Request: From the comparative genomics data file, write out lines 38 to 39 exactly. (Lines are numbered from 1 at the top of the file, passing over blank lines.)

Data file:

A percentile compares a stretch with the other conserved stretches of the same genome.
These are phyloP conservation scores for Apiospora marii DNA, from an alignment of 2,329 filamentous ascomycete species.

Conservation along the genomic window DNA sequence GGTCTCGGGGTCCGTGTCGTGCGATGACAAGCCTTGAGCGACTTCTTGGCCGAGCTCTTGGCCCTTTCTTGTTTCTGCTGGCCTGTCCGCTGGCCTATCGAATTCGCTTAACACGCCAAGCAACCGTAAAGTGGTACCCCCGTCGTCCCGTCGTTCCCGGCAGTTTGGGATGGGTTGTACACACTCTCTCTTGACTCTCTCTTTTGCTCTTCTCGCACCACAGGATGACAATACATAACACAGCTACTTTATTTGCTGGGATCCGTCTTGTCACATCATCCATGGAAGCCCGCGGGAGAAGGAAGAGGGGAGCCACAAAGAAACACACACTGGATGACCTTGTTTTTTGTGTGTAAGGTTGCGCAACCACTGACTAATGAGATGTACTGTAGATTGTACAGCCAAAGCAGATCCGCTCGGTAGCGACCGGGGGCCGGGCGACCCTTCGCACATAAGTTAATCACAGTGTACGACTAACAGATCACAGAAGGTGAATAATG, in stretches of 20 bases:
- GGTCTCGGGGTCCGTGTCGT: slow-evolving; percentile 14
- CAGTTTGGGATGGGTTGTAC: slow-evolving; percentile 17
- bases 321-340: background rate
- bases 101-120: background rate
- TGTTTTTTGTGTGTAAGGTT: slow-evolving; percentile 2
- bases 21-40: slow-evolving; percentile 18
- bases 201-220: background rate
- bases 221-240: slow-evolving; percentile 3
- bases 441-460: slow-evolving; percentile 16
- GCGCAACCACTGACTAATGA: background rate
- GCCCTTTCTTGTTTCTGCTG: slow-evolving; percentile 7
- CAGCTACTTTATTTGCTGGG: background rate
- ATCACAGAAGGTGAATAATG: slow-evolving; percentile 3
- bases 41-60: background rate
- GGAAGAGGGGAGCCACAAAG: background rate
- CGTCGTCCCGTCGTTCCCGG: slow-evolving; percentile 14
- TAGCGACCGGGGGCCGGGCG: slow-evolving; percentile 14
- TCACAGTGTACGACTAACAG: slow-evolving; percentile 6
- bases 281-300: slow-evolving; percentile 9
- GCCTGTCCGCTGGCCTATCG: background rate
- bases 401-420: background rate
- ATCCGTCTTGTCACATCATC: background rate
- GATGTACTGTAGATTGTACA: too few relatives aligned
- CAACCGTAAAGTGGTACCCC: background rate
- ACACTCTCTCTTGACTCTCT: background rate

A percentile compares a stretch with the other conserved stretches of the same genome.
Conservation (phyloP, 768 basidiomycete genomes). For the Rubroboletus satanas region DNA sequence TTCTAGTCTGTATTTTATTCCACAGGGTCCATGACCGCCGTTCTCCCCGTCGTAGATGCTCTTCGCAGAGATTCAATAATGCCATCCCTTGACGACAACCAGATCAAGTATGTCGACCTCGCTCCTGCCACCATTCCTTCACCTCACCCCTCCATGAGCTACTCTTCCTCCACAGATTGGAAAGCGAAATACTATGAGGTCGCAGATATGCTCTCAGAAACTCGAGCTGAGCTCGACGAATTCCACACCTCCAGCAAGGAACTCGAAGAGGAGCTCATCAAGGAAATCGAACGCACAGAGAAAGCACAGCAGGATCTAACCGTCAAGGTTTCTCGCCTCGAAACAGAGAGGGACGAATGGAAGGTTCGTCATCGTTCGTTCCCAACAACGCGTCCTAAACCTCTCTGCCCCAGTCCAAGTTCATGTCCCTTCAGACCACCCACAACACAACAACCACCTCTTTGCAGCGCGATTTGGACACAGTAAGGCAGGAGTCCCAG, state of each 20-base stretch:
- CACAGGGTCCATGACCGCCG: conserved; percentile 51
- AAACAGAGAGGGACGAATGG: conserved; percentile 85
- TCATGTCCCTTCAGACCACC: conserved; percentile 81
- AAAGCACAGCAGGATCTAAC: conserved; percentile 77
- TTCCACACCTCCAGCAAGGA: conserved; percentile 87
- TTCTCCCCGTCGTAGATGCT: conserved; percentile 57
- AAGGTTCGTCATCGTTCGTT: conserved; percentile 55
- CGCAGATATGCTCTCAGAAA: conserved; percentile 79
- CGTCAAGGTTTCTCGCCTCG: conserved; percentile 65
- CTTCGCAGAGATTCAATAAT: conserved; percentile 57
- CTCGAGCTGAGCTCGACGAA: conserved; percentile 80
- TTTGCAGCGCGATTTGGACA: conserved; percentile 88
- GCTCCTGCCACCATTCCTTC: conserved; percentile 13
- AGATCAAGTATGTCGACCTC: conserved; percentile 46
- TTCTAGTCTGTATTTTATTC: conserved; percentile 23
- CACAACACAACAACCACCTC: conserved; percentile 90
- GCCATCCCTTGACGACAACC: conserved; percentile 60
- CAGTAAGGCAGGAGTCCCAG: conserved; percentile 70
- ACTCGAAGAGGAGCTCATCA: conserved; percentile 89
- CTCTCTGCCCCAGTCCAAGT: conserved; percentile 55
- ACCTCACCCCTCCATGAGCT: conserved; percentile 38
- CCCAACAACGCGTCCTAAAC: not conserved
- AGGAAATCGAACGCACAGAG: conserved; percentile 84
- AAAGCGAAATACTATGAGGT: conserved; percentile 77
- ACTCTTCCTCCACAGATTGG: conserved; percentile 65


- CGCAGATATGCTCTCAGAAA: conserved; percentile 79
- CGTCAAGGTTTCTCGCCTCG: conserved; percentile 65